3) “Sine you cannot successfully time the market or select individual stocks, asset allocation should be the major focus of your investment strategy. because it is the only factor affecting your investment risk and return that you can control.”

4) “Bubbles occur whenever investors begin buying stocks simply because they have been going up.”

5) “Buying assets that everyone else has been running from takes more fortitude than most investors can manage. But if you are equal to the task, you will be rewarded.”

6) “There are really two behavioral errors operating in the overconfidence playground. The first is the “compartmentalization” of success and failure. We tend to remember those activities, or areas of our portfolios, in which we succeeded an forget about those areas where we didn’t…The second is that its far more agreeable to ascribe success to skill than to luck.”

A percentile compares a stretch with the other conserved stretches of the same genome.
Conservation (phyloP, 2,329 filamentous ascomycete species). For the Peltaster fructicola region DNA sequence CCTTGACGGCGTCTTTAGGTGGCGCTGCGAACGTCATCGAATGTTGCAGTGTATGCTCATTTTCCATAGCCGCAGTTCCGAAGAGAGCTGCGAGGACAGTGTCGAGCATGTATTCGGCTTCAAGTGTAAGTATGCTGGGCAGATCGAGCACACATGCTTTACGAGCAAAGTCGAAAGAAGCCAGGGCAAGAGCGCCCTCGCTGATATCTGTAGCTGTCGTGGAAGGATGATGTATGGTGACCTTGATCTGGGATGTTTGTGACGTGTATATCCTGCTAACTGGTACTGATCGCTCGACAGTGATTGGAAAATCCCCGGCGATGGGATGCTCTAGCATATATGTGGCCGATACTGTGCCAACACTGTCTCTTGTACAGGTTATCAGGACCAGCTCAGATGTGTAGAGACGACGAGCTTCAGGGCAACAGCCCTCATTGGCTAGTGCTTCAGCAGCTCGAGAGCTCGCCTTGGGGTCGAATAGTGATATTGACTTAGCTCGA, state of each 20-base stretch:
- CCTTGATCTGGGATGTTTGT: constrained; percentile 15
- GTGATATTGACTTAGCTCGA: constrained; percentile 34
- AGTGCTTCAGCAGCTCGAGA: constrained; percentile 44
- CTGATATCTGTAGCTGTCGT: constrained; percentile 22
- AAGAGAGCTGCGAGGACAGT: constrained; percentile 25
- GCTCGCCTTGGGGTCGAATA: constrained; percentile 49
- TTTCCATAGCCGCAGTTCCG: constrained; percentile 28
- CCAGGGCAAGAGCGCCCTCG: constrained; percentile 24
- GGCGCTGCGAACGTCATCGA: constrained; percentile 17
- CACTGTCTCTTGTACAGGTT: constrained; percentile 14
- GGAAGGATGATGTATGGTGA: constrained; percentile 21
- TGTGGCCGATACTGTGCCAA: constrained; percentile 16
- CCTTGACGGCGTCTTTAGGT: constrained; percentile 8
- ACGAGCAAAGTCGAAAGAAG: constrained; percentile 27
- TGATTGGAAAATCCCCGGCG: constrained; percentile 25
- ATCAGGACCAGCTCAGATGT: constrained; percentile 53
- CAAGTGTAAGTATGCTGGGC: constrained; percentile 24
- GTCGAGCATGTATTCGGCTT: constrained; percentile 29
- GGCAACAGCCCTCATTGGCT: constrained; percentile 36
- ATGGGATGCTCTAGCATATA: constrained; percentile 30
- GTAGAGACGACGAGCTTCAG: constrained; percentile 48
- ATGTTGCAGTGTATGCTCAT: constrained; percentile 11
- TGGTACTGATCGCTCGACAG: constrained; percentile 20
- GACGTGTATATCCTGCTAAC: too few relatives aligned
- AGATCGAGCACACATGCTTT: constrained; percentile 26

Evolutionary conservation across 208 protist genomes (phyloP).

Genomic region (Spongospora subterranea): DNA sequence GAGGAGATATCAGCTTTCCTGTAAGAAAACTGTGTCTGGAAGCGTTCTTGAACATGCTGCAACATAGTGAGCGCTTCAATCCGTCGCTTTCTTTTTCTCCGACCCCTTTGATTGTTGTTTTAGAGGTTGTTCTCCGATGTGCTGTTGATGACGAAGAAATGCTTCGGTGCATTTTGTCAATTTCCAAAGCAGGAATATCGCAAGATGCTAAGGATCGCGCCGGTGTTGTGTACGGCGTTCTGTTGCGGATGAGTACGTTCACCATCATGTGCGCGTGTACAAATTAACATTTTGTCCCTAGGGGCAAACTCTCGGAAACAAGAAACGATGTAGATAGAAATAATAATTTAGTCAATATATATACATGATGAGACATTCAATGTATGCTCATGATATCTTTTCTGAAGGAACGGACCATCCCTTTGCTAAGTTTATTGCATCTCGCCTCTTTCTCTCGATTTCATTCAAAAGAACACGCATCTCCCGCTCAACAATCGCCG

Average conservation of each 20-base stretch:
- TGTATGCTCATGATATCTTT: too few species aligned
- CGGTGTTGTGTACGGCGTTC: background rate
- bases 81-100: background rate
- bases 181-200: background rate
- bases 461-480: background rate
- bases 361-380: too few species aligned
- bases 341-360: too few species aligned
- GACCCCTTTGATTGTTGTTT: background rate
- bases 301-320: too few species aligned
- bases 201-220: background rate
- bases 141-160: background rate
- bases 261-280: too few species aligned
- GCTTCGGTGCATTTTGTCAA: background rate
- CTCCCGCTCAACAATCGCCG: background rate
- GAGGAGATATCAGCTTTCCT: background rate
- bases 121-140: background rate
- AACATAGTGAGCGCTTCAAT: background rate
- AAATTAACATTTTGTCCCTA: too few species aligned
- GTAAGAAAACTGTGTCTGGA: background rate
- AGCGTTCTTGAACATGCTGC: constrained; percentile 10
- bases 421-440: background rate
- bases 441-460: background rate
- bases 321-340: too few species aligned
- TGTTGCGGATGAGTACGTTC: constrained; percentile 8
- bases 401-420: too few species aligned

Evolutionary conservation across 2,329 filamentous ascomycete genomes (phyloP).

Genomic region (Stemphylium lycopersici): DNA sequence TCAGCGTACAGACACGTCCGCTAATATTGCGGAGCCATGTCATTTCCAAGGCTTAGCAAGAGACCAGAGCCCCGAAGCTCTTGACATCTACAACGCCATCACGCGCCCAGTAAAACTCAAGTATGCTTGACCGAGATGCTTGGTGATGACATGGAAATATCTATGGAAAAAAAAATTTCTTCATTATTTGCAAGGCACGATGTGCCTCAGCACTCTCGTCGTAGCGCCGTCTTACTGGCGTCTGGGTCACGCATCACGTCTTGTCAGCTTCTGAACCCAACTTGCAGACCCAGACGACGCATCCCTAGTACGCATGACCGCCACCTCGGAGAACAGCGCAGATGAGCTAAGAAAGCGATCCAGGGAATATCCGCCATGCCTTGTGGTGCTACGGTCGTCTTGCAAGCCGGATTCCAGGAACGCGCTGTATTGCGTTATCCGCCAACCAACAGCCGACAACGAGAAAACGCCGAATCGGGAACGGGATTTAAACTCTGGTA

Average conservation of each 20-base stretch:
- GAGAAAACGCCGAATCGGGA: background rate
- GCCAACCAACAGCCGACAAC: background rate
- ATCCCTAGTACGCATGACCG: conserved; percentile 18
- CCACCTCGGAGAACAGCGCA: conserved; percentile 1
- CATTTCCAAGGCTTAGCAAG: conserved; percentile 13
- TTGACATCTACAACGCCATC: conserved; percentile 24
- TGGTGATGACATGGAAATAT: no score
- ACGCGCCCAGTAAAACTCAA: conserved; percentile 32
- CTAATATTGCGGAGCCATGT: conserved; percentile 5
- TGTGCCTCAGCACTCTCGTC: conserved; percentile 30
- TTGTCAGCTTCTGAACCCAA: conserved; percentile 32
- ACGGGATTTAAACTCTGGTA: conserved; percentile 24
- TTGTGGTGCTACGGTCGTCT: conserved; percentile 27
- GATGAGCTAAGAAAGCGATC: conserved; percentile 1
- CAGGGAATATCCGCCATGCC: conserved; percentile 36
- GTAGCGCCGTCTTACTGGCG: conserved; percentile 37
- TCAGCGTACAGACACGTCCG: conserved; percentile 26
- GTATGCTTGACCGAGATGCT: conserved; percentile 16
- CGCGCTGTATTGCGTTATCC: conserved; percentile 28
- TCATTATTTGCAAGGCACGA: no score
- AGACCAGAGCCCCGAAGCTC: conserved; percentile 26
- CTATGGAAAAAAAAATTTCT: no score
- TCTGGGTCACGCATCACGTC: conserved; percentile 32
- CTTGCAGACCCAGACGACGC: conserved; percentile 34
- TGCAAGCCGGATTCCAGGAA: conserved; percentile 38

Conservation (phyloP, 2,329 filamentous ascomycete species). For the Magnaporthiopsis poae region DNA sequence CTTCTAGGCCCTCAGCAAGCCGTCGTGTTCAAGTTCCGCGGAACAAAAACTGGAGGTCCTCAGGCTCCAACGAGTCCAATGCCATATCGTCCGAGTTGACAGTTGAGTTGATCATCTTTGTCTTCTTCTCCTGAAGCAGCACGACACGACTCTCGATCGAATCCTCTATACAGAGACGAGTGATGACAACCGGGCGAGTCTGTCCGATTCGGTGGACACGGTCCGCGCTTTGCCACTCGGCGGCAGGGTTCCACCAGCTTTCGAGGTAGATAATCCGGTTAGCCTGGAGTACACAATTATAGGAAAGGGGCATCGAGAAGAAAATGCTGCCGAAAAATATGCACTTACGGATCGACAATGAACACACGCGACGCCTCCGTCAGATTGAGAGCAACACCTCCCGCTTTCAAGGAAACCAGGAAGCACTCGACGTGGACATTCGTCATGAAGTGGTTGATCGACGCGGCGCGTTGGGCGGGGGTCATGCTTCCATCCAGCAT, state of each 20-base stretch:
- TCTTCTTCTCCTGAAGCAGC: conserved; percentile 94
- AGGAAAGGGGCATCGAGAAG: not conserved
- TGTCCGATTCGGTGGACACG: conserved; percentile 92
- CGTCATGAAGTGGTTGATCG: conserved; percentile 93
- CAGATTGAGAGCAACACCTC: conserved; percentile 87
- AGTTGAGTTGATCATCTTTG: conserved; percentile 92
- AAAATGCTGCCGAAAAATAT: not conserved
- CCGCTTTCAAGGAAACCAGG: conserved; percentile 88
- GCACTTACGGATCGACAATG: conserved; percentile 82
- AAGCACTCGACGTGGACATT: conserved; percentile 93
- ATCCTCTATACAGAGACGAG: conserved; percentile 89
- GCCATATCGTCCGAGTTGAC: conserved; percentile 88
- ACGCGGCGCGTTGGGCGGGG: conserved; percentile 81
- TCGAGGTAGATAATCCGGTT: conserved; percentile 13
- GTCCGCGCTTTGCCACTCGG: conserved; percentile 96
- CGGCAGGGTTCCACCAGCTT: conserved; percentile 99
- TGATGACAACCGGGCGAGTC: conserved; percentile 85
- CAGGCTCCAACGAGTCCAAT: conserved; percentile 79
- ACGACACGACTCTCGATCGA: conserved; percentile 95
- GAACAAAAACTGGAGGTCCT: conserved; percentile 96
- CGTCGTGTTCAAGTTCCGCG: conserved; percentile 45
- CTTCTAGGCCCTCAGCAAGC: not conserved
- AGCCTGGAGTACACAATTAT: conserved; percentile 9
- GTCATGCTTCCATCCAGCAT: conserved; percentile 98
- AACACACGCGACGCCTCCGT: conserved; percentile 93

7) “By indexing, you are tapping into the most powerful intelligence in the world of finance – the collective wisdom of the market itself.”

8) “Rebalancing forces you to be a contrarian – someone who does the opposite of what everyone else is doing. Financial contrarians tend to be wealthier than folks who like to simply follow the crowd.”

9) “Risk and return are inextricably enmeshed. Do not expect high returns without frightening risks, and if you desire safety, you must accept low returns.”

10) “This book should be seen as a framework to which you’ll be continuously adding knowledge.”

11) “The overarching message of this book is at once powerful and simple: With relatively little effort, you can design and assemble an investment portfolio that, because of its wide diversification and minimal expense, will prove superior to most professionally managed accounts.”


Omar Halabieh

The Four Pillars of Investing

Wall Street Demystified

I recently read the book Wall Street – How it works and for whom – by Doug Henwood. This book can be downloaded (for free) from its website.